All in all, “protocol level realization” has been the most common method of funding open source cryptocurrency projects, but it is still unclear whether it can exist for a long time. Factors such as the practicality of the issued assets, whether the regulation will set obstacles, etc., may prevent this financing method from being used in the future.
How did the Bitcoin developers fundraise in the past?
Since the birth of the first creation block in 2009, the development and support of Bitcoin has come a long way. In the first few years of Bitcoin's birth, the entire network was completely maintained by “Zhongben Cong” and a small group of volunteers, but as bitcoin became more popular and market-priced, External developers are also beginning to be drawn in.
In 2012, Bitcoin investors and external contributors began to realize the need for more organizational support, which prompted them to create the Bitcoin Foundation, whose mission is to standardize, protect and promote the use of Bitcoin, a bit for global users. Founders of the Coin Foundation include Gavin Andresen, Charlie Shrem, Mark Karpeles and Roger Ver. The Bitcoin Foundation has played a pivotal role in the cryptocurrency ecosystem for some time and has supported several core developers such as Gavin Andreesen and Wladmir van der Laan. But by 2015, the Bitcoin Foundation’s funds were exhausted.
During this trough, MIT launched the Digital Currency Initiative to support Bitcoin, which was established in 2015 under the leadership of the MIT Media Lab and won Gavin Andreesen and Wladmir van. Der Laan, and support from Cory Fields. In 2016, they announced the establishment of a $900,000 Bitcoin Developer Fund and a donation from several large cryptocurrency exchanges. Since April 2015, developers supported by the MIT Digital Money Program have contributed to Bitcoin, accounting for 14% of all Bitcoin core contributions.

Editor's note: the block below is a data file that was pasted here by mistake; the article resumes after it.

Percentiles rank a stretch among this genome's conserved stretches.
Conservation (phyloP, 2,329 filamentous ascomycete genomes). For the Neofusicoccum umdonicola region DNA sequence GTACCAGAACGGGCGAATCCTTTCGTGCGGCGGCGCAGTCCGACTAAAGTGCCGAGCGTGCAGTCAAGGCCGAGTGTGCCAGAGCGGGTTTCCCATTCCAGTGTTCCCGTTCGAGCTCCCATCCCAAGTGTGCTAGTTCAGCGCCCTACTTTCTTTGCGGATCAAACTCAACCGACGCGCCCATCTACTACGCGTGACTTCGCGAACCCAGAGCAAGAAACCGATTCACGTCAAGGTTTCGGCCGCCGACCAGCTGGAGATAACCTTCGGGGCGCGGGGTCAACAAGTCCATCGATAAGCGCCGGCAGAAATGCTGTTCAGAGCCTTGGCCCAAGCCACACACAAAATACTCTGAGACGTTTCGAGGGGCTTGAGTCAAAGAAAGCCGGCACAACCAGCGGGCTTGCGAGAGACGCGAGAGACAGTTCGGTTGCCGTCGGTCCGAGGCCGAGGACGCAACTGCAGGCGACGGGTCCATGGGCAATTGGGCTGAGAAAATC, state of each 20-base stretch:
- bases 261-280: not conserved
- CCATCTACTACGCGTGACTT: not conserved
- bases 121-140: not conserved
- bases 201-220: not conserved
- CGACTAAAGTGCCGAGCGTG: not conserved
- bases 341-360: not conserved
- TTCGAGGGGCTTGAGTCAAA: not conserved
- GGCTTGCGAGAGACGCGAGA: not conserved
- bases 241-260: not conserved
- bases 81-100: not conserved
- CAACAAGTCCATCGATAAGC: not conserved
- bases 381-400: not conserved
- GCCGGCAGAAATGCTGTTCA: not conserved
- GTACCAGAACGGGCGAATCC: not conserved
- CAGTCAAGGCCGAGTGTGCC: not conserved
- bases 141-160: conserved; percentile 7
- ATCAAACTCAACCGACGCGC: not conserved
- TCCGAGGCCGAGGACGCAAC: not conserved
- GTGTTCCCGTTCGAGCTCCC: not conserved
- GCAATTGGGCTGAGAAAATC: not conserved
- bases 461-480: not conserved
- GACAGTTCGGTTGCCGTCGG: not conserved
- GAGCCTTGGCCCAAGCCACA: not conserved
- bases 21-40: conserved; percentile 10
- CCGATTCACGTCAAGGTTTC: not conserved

As time went by, other organizations that explicitly supported Bitcoin began to appear. A group of developers, including Gregory Maxwell, Pieter Wuile, and Matt Corallo, formed Blockstream with the mission of improving the Bitcoin core and building support services such as data services and sidechains. Blockstream has raised $90 million in venture capital funding, and its employees have made significant contributions to Bitcoin, such as Bitcoin Improvement Protocol (BIP), research on SegWit, confidential trading, encryption library libsecp256k1, lightning network, etc. .
In 2014, Alex Morcos and Suhas Daftuar created Chaincode Labs, which they use as another non-profit organization dedicated to supporting Bitcoin. Chaincode Labs specializes in the development, review, testing and maintenance of Bitcoin software and also provides training services for many aspiring developers. Developers supported by Chaincode Labs have also made many contributions to the Bitcoin network, such as cost estimation algorithms, Fibre networks, and BetterHash.